Over time, the team mutated. As documented in Jon Wells' forthcoming book, Shipwrecked: A Peoples' History of the Seattle Mariners,
executive management committed to an overriding single mission: achieving
positive cash flow every year. While not all fans/customers share Wells'
currency (winning titles), and while most MLB customers will settle for an
adequate team that is entertaining and has entertaining, family-friendly
diversions, close to zero customers share executive management's overriding
single mission. After a few years of cash-flow success with lagging on-field
performance, contributors, especially hyper-competitive ones like professional
baseball players, tend to lose some sharpness. Not Suzuki: he just pursued his
own currencies more doggedly, and because the team's fortunes were so lukewarm
and winning titles became more apparently a back-burner objective, the front
office and field management had less incentive to go toe-to-toe with the
outfielder to get him to do what they wanted even if it wasn't exactly what he wasn't close to making a difference between winning a World Series
and having a mediocre record, so ¿why sweat it?

The Seattle Mariners team approaching the 2012 season is a different animal,
though. The front office has apparently got executive management to consider a
long-term plan for extended winning records, giving playing time to young
players and hot prospects who, if they succeed, become very cost-effective,
success-hungry contributors.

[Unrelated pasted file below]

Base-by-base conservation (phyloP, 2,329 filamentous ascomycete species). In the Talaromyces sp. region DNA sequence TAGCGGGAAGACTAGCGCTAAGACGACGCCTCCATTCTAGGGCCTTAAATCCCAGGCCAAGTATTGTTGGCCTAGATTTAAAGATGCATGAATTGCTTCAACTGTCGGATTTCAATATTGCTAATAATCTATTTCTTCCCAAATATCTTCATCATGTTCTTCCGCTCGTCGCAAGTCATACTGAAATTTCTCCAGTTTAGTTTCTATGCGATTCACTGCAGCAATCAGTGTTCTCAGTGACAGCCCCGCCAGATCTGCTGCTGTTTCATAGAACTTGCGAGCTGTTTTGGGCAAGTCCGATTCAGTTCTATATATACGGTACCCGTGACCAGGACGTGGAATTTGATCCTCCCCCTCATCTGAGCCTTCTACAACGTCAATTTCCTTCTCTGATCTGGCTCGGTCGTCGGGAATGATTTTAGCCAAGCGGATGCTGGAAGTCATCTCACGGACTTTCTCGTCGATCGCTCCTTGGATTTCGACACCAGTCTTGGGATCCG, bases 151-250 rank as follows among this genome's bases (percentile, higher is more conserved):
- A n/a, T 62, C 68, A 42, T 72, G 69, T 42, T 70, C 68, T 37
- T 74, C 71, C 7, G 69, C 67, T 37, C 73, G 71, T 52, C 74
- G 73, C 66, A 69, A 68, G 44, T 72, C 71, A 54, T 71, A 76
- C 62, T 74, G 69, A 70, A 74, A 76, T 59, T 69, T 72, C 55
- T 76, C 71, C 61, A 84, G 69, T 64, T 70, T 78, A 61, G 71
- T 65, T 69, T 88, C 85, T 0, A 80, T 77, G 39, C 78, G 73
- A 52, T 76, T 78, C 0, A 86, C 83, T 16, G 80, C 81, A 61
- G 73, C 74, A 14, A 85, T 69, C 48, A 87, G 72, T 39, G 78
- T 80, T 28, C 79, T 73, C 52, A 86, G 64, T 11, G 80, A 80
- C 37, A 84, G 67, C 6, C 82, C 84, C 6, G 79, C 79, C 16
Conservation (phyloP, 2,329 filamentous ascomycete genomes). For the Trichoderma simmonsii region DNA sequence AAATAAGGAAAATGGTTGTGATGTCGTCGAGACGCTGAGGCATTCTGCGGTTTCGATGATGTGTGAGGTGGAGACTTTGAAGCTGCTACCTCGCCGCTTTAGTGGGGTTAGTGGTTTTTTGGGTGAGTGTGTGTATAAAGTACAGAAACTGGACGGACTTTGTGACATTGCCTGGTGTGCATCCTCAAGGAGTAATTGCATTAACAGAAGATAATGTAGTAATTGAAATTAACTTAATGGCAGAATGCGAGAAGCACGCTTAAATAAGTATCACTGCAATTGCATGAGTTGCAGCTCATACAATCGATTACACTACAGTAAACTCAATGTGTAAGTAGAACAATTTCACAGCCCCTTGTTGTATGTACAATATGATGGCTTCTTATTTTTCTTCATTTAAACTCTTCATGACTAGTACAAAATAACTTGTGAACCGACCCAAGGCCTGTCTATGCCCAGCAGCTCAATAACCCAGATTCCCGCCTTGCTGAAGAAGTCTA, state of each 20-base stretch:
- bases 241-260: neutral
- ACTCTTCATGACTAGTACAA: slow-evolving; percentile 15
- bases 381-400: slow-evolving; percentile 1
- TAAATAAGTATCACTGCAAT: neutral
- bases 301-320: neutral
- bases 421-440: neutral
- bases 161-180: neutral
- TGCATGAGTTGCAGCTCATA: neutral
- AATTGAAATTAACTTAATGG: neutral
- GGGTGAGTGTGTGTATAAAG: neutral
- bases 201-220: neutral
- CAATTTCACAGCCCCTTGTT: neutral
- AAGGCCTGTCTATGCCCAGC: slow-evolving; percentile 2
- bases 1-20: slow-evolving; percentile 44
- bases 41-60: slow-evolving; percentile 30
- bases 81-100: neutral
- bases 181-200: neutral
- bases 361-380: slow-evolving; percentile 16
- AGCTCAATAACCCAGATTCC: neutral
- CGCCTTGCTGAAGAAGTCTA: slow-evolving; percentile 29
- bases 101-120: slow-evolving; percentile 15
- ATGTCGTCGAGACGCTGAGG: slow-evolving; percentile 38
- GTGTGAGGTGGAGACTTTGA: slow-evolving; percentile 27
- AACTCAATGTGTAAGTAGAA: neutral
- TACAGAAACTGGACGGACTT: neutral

It's a strategy that tends to produce interesting but losing teams in the
present with a chance to contend in the future. Given that strategy, Ichiro's
pre-eminent currencies are worth less to the team. Instead of "setting the
table", he needs to "set the tone" of a team ethic. When the
young players see even the self-centered star is willing to make major changes
to help the team succeed, they are likely to pattern their own behavior after
that trajectory, one that helps organizations succeed.

It helps, of course, that Suzuki had an historically awful season last year
and that, competitive dude he is, that allows him to relax his jaws a little bit
and release the radial long enough to give the field manager's Change initiative
a try.

But a key part of this Change initiative is getting the contributors to buy
in. It's not enough to have a clear stated mission, and to rework incentives. To
achieve organisational change, the team has to get the individuals that make up
the systems to change, too. Change is organisational, but change in personal,
too, and without both, the odds of success are close to zero.

The M's new experiment will be fun to watch through its predictable downs and
ups. And if you have enough courage and persistence to try this in your own
organization (through reassigning job responsibilities, pruning technological and workflow plaque,
tuning your incentive systems -- both explicit and tacit, tweaking or remaking messages given internally and to customers and suppliers, to
name a few key aspects) you have a potent tool for revolutionizing your

Baseball does this all the time. ¿Will you?